Eat well, exercise more to reduce risk of dementia.
Washington: While dementia is affecting people worldwide, many people can escape or reduce the risk of this cognitive disorder by adopting a healthy lifestyle. Dementia is a disorder in which the person experiences the loss of cognitive functioning such as thinking, remembering, and reasoning.
The disorder interferes with a person's daily life and activities. It is caused by a head injury, a stroke, or a brain tumour. According to CNN, dementia affects approximately 50 million people worldwide. However, the World Health Organisation suggested that the progression of the disorder can be delayed by doing regular physical exercise, not using tobacco, consuming less alcohol, maintaining healthy blood pressure, and eating a healthy diet.
In an effort to combat dementia, the WHO also stressed avoiding dietary supplements like vitamins B and E. "While some people are unlucky and inherit a combination of genes that makes it highly likely they will develop dementia, many people have the opportunity to substantially reduce their risk by living a healthy lifestyle," said the lead researcher of the study, Professor Tara Spires-Jones.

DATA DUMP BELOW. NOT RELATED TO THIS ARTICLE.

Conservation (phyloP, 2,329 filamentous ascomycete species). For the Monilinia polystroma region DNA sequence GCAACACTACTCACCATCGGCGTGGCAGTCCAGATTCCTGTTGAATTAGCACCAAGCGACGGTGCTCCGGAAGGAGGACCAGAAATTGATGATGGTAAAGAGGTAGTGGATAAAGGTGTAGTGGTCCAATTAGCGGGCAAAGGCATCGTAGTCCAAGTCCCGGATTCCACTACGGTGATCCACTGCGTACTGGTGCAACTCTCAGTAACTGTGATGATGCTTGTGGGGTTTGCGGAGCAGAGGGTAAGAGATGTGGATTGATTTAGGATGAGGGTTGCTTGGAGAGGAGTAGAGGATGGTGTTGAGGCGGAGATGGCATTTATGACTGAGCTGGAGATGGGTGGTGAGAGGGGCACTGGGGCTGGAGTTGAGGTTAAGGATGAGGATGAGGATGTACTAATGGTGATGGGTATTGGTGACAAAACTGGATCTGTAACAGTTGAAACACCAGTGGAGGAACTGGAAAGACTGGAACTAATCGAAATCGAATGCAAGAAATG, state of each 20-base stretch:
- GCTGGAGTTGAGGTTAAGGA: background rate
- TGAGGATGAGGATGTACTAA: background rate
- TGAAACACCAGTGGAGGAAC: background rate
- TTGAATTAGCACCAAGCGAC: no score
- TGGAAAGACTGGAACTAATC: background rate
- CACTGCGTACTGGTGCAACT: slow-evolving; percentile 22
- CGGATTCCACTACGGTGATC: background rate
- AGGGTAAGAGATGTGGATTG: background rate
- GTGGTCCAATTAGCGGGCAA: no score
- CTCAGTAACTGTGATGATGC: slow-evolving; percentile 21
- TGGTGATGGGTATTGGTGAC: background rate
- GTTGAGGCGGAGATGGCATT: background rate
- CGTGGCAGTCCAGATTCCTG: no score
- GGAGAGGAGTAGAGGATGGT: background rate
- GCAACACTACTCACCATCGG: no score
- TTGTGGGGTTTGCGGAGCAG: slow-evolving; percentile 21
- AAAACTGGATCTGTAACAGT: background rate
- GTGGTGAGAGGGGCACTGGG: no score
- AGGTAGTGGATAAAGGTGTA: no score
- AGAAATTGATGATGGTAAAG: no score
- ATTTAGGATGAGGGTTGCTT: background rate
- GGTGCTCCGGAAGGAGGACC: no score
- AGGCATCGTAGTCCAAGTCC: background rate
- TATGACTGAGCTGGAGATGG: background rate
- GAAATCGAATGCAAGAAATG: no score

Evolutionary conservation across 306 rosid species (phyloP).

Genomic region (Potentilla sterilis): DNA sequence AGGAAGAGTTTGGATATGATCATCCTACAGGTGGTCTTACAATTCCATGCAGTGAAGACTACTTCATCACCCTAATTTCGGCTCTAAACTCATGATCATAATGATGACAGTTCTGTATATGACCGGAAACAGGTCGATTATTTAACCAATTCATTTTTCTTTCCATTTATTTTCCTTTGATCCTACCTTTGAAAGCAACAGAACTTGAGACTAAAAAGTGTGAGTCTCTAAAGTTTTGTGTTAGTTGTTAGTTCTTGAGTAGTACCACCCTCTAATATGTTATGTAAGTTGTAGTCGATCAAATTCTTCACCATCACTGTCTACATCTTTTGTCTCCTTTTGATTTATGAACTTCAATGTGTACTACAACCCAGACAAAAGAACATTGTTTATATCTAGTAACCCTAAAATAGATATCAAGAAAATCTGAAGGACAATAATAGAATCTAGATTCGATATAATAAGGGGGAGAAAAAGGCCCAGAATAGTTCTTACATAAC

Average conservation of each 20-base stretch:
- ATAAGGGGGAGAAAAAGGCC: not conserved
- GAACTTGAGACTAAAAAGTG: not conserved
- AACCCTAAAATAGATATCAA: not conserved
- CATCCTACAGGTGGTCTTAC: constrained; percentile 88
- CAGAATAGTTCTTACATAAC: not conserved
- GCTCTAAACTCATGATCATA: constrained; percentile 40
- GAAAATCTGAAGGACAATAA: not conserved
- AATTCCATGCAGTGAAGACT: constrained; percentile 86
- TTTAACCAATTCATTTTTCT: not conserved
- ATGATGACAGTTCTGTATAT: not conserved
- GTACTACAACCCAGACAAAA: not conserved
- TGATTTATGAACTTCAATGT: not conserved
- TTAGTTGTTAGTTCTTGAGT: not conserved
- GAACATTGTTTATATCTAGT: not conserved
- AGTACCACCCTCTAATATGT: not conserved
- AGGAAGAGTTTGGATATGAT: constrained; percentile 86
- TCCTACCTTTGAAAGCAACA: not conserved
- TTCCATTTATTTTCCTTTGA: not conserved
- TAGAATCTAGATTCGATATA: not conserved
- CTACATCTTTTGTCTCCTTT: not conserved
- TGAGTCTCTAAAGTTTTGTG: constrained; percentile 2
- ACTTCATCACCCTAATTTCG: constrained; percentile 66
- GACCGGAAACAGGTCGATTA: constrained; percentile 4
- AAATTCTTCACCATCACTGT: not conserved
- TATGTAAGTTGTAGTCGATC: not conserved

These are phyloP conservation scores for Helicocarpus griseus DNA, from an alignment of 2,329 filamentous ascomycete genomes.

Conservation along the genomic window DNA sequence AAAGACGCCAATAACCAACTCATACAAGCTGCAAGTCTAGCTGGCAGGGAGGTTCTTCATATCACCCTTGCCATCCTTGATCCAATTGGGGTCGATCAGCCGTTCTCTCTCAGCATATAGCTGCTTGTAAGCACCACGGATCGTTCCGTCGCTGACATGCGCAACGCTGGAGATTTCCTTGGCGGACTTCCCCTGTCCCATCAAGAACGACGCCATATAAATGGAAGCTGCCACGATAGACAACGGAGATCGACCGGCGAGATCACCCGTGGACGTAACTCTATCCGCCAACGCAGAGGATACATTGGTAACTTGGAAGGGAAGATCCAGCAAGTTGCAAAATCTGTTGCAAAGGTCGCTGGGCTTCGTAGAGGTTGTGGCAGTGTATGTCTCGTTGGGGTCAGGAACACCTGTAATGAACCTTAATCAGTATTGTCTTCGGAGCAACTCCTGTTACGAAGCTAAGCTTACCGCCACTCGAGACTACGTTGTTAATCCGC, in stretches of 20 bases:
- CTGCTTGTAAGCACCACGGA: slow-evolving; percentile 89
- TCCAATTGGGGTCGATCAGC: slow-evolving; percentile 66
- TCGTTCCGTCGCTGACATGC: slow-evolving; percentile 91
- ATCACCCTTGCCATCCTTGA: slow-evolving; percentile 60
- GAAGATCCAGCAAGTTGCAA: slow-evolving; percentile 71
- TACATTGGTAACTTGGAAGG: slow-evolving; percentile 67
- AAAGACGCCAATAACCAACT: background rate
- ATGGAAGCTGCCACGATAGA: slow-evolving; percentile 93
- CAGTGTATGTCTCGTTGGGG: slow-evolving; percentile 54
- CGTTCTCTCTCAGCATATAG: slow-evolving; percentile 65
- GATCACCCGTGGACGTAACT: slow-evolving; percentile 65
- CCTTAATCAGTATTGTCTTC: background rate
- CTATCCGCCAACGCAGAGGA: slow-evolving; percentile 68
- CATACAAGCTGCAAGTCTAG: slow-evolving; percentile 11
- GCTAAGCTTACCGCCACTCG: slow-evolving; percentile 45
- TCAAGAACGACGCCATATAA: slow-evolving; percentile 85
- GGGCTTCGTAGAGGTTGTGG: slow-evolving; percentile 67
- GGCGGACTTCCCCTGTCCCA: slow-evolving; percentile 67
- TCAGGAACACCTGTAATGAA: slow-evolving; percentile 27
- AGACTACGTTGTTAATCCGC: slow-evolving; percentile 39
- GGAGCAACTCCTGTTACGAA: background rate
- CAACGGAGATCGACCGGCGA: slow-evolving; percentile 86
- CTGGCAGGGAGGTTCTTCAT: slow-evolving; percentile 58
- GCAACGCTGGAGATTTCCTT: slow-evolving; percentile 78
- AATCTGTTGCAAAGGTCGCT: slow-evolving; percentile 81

She further explained, "The WHO has looked at the available evidence and made recommendations that some lifestyle changes, in particular, increasing exercise before any cognitive symptoms are present, can reduce dementia risk."
It is of utmost importance to properly manage weight, hypertension, diabetes and dyslipidemia, unhealthy or unbalanced cholesterol levels to reduce the risk of disorder. "The disease is a major cause of disability and dependency among older people and "can devastate the lives of affected individuals, their careers and families," stressed the international health organisation.
According to WHO, the disease is also causing heavy economic toll which may rise to $2 trillion annually by 2030. Also, they revealed surprising figures which stated that they witness over 10 million new cases of dementia every year which may triple by 2050.